Research & Economic Development

Office of the Vice Chancellor

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Informed Consent

Obtaining informed consent is a basic ethical obligation and a legal requirement for researchers.

This requirement is founded on the principle of respect for persons, one of the three ethical principles governing human subjects research described in the Belmont Report. The principle of respect for persons requires that individuals be treated as autonomous agents and that the rights and welfare of persons with diminished autonomy be appropriately protected.

The requirement for informed consent is one of the central protections defined by:

  • Department of Health & Human Services (HHS) regulations at 45 CFR part 46
  • Food and Drug Administration (FDA) regulations at 21 CFR part 50

Potential participants must be provided with information about the research project that is understandable and that permits them to make an informed and voluntary decision about whether or not to participate. The amount of information and the manner of presentation will vary depending on the complexity and risk involved in the research study. Informed consent is an ongoing educational interaction between the investigator and the research participant that continues throughout the study.

You must describe your process for obtaining informed consent for participation in Human Research.  The process you employ for obtaining informed consent will depend on the research setting and your participant population. An in-depth description of the Process to Obtain Informed Consent has been provided for reference as you write the study protocol.

Types of Consent

To assist you in choosing the right type of consent for your study, read the descriptions below. Upload the proposed consent document in the Consent Form and Recruitment Materials section in the New Study application.

For Studies Using PHI:  Research that is using or disclosing Protected Health Information (PHI) must be conducted in accordance with the Privacy Rule of the Health Insurance Portability and Accountability Act (HIPAA) and requires completion of the HIPAA section of the study protocol.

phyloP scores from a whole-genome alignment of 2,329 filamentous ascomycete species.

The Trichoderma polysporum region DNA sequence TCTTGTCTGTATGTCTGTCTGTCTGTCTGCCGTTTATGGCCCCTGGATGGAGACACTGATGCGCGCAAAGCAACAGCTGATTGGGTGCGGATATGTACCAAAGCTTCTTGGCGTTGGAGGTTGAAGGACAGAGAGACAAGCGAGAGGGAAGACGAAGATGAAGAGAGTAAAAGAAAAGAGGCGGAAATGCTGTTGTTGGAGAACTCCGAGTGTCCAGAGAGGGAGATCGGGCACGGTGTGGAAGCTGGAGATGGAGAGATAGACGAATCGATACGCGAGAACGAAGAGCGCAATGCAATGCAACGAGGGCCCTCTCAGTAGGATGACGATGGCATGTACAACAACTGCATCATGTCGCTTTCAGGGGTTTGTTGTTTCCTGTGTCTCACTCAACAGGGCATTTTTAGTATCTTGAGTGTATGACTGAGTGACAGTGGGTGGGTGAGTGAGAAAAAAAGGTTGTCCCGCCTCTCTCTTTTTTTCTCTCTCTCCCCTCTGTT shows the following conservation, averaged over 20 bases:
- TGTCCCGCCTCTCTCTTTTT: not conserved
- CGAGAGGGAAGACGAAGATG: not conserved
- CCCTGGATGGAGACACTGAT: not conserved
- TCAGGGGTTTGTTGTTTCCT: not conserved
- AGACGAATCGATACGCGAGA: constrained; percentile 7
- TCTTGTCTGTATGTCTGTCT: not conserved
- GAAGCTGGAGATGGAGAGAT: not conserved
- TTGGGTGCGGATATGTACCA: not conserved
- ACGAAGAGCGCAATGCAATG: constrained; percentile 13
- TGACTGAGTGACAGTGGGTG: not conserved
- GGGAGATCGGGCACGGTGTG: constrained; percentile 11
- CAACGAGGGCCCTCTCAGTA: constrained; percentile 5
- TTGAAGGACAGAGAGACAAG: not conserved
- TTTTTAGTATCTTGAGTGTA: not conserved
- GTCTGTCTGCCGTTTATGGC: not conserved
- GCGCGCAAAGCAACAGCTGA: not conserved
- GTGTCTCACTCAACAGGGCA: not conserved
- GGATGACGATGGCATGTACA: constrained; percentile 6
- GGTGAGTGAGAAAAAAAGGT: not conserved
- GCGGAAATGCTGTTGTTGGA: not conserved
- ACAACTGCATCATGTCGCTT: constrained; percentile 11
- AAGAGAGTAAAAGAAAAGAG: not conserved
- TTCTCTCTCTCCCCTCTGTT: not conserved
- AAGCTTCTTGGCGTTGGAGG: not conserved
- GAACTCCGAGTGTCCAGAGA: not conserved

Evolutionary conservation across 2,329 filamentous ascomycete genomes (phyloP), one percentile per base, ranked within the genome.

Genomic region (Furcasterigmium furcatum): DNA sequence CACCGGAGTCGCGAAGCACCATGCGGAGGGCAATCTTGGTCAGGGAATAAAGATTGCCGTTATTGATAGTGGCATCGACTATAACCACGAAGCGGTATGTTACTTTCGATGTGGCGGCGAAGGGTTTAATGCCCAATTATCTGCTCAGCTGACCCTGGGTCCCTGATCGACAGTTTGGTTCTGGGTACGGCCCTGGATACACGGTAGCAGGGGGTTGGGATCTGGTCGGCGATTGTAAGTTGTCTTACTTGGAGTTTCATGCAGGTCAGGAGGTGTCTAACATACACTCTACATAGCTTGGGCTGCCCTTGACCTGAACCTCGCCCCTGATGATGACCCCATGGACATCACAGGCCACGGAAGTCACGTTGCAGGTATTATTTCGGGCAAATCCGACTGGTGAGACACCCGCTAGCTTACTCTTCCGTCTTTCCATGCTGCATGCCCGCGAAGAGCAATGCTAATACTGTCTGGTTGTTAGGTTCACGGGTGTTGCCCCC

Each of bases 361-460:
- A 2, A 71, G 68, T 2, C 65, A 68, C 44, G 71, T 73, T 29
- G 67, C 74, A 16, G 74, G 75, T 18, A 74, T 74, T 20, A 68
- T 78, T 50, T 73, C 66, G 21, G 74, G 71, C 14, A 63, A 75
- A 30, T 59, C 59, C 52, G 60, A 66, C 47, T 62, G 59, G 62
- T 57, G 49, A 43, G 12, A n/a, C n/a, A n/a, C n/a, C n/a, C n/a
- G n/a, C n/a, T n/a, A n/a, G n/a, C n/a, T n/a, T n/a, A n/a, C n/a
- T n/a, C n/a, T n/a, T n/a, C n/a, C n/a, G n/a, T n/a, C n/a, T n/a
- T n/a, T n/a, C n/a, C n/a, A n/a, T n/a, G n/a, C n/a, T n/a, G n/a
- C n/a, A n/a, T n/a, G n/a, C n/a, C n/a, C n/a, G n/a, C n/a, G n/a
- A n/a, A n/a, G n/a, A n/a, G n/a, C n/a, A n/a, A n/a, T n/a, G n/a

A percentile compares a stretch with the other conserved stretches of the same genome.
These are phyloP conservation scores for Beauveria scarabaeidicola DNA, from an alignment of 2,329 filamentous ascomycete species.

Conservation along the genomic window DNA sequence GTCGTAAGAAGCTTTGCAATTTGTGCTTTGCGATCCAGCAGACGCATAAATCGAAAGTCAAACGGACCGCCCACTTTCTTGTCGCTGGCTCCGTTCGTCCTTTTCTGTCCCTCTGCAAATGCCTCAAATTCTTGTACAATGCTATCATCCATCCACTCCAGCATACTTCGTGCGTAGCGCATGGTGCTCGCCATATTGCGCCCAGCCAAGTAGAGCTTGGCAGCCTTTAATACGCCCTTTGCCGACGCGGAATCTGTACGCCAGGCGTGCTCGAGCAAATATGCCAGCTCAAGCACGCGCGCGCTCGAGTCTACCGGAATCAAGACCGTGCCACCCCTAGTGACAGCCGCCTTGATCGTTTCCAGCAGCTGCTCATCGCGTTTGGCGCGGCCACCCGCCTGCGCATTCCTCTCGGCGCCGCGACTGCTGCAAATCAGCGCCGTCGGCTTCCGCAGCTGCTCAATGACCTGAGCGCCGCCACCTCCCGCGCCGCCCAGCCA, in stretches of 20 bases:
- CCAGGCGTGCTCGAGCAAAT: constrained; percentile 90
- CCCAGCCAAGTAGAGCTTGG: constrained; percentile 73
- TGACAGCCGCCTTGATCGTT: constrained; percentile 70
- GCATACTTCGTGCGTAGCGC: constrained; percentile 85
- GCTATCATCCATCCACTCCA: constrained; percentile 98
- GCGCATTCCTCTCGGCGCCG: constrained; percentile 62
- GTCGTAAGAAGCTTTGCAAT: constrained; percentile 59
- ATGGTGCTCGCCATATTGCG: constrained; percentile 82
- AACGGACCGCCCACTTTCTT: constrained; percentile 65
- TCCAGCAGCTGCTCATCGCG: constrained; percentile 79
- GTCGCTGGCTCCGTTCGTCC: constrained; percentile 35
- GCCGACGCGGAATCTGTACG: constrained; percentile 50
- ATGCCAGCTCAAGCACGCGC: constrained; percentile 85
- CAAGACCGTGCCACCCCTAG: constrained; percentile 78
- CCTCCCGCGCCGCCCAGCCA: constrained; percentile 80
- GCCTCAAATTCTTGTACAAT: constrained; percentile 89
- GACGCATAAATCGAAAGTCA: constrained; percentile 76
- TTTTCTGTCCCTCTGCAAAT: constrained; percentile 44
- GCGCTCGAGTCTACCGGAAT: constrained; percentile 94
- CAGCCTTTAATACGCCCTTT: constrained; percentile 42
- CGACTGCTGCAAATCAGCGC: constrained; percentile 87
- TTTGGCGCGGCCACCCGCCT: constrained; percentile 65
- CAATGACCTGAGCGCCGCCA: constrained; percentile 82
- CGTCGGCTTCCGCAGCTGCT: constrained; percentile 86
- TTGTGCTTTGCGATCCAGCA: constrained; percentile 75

Written Consent

  • Standard Written Consent 
    Definition: Participants sign a consent form to indicate that they agree to participate in a study.

    Situation when it may be used: Face-to-face research regardless of the overall risk of the study.

  • Short Form Written Consent
    Definition: Participant signs a shortened, non-English consent form in the participant's native language.

    Situation when it may be used:  When the prospective participant does not speak English and there is not enough time to translate the approved English consent form into the participant's native language.

Waiver of Documentation of Consent (aka "Verbal" or "Online" consent)

  • Waiver of Documentation of Consent
    Definition: Participants consent to be in the study, but do not sign a consent form.

    Situation when it may be used: Minimal risk research involving surveys sent through the mail or conducted over the internet, telephone interviews, or the collection of sensitive information without a written record that could identify participants.

Waiver or Alteration of the requirements for Informed Consent

  • Waiver or Alteration of the Requirements for Informed Consent
    Definition: The research is conducted without obtaining consent from the participant.

    Situations when it may be used: Medical chart reviews or analysis of existing data or in rare cases where secondary participants may be involved and it would either be prohibitive or potentially dangerous to obtain consent.

General Requirements for Informed Consent

Information about what must be included in any consent document

Helpful Links

OHRP Guidance
FDA Guidance
HIPAA Regulations